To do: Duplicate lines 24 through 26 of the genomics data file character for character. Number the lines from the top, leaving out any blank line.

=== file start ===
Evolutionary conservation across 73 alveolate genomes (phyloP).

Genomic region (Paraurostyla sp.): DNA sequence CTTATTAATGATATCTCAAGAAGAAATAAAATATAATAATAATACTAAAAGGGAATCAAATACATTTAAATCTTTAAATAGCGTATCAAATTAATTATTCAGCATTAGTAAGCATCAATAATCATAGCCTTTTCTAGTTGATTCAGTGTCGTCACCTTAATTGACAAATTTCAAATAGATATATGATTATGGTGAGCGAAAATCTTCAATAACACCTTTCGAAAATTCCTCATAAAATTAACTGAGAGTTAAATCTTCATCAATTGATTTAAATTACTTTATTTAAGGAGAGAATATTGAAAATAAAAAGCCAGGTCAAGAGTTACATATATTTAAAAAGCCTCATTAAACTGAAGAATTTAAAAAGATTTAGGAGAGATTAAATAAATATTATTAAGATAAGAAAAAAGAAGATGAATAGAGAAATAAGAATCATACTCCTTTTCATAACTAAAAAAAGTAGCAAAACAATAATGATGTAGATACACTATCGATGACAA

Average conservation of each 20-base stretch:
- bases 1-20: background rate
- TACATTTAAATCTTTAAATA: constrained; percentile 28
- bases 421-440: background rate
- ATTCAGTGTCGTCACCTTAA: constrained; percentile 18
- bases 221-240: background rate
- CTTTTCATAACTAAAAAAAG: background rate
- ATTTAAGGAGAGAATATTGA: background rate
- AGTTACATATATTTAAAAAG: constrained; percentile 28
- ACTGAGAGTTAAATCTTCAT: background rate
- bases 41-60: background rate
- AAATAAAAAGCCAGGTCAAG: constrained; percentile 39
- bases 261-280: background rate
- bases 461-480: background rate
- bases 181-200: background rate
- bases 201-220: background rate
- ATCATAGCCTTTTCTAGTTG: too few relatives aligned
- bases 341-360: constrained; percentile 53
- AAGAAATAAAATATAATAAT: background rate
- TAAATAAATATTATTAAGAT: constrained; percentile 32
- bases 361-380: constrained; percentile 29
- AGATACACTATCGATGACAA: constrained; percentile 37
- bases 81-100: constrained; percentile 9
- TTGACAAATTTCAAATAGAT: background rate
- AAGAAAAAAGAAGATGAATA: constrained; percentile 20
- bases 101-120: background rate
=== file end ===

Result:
- AGATACACTATCGATGACAA: constrained; percentile 37
- bases 81-100: constrained; percentile 9
- TTGACAAATTTCAAATAGAT: background rate